• 2002 ISDA Equity Derivatives Definitions;
  • 1998 FX and Currency Option Definitions;
  • 2005 ISDA Commodity Definitions.

The Supplement also introduces the concept of an “Administrator/Benchmark Event” which applies if a benchmark or an administrator is not approved and therefore cannot be used by the parties in accordance with applicable law.
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On October 31st, the CFTC’s Office of the Chief Economist (the “OCE”) issued a report about “Phase 5” of the uncleared margin rules (“UMR”) that are slated to go into effect on September 1, 2020.  The purpose of the report was “to guide regulators in their responses to industry requests for relief” from the scheduled application of Phase 5.

This post will provide an overview of the main conclusions of the report.  Any potential implementation of revisions to the UMR consistent with the conclusions in the report would have the effect of reducing the number of market participants subject to UMR, thereby simplifying compliance processes and burdens on entities that may have otherwise been impacted by the UMR.  It is too early to forecast whether regulators will propose and ultimately implement revisions to the UMR based upon this report.  Although, we believe that its issuance is a noteworthy development.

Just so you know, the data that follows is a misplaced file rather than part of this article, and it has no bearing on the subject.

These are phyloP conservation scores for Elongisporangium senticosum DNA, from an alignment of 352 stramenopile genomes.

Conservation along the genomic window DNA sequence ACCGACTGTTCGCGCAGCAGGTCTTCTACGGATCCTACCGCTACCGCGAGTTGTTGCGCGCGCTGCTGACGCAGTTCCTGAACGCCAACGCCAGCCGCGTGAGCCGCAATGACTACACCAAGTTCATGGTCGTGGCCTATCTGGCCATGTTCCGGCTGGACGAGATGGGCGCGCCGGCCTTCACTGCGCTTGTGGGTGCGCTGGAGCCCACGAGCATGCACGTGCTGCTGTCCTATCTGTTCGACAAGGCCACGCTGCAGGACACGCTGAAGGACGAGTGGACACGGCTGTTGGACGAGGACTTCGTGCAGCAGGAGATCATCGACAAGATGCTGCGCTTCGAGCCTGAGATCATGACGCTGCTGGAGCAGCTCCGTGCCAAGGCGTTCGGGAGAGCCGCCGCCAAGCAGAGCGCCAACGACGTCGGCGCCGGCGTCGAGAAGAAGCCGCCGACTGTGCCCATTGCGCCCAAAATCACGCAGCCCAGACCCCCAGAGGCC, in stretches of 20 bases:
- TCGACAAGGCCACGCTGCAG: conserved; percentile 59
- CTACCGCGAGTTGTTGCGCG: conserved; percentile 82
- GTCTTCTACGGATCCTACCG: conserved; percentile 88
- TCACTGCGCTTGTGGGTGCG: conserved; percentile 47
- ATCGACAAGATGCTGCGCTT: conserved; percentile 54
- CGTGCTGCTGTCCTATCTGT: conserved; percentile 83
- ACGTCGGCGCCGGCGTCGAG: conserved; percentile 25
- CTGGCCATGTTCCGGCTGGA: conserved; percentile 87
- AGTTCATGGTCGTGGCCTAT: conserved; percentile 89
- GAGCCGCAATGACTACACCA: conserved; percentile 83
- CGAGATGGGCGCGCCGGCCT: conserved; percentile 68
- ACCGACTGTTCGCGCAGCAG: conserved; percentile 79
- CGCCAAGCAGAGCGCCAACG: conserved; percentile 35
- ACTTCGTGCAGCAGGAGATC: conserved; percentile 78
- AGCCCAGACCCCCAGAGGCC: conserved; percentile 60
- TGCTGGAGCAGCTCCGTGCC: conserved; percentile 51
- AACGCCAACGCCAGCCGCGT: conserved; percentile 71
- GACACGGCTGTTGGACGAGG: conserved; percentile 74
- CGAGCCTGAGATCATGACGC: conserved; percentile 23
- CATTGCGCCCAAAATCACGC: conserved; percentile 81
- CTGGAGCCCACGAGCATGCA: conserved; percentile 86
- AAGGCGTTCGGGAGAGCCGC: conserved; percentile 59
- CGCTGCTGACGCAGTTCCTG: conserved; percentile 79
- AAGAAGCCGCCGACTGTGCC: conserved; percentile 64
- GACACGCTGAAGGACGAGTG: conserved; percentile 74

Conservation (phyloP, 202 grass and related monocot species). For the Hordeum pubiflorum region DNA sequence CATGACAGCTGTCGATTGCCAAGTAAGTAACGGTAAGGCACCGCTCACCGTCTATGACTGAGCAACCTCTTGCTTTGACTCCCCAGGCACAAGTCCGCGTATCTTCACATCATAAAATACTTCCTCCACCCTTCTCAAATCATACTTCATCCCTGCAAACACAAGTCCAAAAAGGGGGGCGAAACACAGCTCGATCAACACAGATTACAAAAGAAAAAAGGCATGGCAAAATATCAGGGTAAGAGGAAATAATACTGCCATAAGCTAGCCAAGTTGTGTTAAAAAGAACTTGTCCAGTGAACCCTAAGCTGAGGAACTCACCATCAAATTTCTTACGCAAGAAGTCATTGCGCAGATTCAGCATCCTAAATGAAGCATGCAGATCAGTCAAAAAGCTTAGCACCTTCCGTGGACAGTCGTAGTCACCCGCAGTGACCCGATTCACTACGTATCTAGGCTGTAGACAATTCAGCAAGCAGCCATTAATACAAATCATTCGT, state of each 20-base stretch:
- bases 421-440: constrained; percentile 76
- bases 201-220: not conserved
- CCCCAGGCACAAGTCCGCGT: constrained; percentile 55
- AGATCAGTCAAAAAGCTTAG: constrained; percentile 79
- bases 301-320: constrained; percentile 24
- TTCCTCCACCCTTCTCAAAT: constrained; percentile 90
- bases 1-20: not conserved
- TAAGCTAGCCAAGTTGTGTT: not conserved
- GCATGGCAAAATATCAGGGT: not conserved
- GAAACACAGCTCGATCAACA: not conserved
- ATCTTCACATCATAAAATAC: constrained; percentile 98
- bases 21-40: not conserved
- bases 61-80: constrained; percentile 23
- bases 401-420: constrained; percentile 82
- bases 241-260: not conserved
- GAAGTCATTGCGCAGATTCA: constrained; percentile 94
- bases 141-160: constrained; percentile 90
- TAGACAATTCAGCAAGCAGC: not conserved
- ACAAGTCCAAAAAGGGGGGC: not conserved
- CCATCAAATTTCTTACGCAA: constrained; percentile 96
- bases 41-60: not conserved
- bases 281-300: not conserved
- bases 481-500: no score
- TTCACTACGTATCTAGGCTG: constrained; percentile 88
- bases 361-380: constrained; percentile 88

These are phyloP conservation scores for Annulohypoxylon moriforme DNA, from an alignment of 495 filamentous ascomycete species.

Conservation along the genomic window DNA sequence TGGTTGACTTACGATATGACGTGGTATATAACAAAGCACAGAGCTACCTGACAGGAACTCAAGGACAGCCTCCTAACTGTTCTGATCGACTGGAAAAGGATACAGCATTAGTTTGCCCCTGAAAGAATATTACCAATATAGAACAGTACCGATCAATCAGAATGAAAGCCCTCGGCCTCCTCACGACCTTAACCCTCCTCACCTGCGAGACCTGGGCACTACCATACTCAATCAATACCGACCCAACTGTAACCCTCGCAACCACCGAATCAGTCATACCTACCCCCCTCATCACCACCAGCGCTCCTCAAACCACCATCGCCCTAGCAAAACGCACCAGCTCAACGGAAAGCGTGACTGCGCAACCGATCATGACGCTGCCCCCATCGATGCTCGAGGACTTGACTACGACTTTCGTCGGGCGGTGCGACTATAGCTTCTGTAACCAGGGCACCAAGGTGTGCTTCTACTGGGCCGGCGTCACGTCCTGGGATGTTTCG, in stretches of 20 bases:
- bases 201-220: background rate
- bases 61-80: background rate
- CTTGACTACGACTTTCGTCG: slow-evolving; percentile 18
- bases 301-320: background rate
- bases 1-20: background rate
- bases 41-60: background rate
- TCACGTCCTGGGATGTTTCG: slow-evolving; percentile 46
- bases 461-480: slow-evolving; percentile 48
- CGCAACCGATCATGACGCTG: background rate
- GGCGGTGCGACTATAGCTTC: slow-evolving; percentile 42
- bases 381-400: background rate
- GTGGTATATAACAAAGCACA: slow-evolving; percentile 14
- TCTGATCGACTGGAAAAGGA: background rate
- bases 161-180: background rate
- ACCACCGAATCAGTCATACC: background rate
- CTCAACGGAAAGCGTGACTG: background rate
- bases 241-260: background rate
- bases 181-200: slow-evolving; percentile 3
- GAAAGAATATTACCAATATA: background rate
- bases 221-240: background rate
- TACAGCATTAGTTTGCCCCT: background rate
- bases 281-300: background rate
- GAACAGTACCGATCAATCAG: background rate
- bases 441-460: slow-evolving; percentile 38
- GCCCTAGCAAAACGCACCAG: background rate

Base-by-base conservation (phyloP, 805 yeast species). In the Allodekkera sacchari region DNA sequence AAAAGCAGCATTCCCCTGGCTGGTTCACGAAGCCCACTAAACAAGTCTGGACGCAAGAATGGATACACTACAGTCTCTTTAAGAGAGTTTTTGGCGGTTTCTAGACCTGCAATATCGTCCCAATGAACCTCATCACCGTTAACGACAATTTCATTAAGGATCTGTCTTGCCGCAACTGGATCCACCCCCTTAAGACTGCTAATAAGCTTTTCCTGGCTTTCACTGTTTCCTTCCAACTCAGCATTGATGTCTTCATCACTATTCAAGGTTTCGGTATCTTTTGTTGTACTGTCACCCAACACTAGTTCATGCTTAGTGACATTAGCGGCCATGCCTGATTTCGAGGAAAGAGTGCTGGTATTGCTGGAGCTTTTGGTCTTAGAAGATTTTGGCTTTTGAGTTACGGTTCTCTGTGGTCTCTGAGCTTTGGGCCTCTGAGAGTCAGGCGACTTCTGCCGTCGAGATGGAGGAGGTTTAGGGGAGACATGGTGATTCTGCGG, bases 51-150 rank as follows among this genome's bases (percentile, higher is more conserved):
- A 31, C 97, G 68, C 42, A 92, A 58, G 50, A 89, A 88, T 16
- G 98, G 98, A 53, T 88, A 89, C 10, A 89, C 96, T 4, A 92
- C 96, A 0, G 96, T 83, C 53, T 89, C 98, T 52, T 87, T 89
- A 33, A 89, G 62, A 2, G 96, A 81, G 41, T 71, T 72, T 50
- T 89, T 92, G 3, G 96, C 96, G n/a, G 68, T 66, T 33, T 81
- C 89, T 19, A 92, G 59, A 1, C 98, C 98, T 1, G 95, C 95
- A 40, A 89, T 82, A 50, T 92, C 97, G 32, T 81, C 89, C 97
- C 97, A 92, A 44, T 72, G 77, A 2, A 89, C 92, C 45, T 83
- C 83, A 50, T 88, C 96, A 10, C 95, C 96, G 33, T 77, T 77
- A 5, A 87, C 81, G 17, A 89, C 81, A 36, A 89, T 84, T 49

At the outset, the UMR are complex and their application to any particular trading activities should be undertaken in consultation with counsel familiar with these rules.  This post is not legal advice.


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Last month, on July 10, 2018, the Office of Financial Research (“OFR”), an agency of the U.S. Department of the Treasury, proposed a new rule that would require collection of data with respect to centrally cleared repurchase agreement transactions (“repos”) (the “Proposed Rule”).  The proposal stems from a multi-year effort by the Financial Stability Oversight Council (“FSOC”) to expand and make permanent the collection of repo data.